Some of the lessons that are presented in the curriculum incorporate teamwork, respect, and cooperation. Students need to be able to work together and set aside their differences. Many times in the classroom students would rather settle their difference by using their hands rather than their words. The problems that arise in class can almost always be avoided because part of the problem comes from what the students see at home or in the neighborhood. Parents truly need to take an active role in their child’s life. The students need to be disciplined properly at home, because if they are not disciplined at home they bring the bad behavior to school thinking they can get away with it. If there is collaboration between teachers and parents as to what discipline measures have been done, then the student will realize that their behavior must change.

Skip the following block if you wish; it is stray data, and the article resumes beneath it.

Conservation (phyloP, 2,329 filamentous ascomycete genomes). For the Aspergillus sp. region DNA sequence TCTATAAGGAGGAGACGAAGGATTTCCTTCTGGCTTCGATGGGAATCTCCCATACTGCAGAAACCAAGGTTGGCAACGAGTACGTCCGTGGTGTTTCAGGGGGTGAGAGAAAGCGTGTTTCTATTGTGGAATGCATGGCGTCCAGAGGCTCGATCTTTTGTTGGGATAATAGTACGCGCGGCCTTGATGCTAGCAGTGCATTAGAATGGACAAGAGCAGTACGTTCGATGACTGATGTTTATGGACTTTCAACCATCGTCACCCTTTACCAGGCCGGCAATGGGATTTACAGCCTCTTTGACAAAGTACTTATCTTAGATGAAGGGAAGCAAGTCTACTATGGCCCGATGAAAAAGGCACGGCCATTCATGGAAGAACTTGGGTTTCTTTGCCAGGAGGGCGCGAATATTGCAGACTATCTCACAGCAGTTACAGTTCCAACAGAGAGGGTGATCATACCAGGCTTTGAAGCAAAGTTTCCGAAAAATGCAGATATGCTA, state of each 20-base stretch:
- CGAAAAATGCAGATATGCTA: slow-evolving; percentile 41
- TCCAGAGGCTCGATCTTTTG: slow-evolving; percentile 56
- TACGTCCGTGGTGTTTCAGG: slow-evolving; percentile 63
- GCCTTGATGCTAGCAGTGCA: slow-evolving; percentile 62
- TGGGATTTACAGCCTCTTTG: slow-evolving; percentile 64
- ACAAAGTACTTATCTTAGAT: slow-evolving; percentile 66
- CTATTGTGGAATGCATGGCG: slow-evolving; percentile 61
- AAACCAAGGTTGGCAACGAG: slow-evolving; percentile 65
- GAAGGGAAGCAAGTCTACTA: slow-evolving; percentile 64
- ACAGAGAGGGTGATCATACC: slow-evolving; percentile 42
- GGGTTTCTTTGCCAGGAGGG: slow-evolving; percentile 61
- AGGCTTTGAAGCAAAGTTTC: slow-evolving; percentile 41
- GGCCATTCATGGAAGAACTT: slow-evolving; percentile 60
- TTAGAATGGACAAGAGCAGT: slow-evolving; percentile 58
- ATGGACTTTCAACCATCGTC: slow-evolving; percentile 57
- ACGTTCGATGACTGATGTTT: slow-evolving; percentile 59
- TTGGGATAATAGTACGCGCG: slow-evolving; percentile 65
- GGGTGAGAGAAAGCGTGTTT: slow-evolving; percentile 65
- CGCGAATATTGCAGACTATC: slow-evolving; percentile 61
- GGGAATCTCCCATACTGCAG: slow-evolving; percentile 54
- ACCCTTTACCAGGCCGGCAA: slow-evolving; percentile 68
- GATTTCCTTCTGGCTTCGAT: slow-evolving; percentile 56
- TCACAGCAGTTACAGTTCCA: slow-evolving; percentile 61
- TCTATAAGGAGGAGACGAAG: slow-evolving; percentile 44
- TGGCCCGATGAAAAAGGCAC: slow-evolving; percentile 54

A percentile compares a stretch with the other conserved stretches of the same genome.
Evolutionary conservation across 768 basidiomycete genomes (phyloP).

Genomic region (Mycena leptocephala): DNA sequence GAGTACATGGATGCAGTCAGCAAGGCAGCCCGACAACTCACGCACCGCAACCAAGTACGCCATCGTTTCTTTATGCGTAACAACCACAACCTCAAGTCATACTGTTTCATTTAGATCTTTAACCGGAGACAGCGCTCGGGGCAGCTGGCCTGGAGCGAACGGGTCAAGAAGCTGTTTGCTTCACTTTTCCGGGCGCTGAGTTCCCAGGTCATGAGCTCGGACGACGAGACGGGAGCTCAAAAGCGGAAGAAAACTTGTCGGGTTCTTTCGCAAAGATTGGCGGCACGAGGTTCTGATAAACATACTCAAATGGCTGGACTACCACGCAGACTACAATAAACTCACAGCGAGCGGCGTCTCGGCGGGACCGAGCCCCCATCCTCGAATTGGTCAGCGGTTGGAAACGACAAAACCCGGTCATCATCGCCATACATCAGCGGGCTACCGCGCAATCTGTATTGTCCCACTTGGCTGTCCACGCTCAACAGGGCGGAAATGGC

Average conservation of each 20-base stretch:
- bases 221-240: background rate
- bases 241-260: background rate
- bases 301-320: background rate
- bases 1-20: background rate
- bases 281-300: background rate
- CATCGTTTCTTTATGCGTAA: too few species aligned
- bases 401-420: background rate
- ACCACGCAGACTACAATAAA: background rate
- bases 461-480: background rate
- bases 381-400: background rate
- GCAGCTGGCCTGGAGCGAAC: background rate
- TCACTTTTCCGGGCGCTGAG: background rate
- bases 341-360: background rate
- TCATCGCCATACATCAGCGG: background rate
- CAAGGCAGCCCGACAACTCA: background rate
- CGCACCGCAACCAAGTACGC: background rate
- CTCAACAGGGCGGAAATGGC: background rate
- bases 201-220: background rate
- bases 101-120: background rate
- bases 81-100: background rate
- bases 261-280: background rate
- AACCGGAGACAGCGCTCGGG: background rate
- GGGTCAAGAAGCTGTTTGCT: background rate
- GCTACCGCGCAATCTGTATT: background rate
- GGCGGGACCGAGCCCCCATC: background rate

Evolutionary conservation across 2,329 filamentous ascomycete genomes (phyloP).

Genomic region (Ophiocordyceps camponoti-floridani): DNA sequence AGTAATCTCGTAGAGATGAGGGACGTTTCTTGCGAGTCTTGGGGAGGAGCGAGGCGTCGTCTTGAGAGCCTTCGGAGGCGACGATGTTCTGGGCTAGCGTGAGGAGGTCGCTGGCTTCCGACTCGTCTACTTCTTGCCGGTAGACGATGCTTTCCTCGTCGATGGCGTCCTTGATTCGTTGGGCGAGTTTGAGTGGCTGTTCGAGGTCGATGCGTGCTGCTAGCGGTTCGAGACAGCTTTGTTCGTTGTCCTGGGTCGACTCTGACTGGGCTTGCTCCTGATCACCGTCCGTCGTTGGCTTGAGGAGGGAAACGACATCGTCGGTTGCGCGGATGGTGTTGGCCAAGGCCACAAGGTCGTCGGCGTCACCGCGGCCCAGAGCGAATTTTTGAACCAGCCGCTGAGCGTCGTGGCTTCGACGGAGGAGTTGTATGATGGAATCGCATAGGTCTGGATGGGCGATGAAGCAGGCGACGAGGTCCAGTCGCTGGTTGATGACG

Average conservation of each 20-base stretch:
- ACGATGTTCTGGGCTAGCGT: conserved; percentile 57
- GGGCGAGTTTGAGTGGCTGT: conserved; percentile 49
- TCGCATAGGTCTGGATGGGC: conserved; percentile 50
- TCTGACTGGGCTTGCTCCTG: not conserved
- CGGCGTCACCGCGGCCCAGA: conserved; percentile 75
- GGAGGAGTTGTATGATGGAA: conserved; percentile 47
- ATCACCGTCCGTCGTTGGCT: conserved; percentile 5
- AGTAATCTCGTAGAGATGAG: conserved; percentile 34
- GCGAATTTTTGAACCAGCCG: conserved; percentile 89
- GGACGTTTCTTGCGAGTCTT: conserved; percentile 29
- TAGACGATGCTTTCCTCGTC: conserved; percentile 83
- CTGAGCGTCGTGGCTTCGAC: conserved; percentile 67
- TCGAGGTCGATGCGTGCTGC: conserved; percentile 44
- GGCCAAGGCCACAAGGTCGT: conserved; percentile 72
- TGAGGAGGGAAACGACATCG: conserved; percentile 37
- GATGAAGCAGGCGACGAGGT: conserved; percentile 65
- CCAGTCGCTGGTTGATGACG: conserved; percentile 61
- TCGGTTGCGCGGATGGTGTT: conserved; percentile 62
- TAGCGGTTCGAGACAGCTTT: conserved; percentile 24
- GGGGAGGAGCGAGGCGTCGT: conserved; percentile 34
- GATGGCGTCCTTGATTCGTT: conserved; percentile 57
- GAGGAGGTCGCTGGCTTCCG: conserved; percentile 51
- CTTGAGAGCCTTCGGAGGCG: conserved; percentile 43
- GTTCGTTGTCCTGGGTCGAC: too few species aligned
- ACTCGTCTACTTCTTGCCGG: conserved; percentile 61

Many of the activities that I teach involve cooperative play. Cooperative games require the students to work together toward a common goal. This means no one is captain and everyone on the team is of equal importance. These cooperative games also incorporate socialization skills as well as respect. I tell the students that when they get older and get a job, they might not like everyone that they work with but they have to respect them.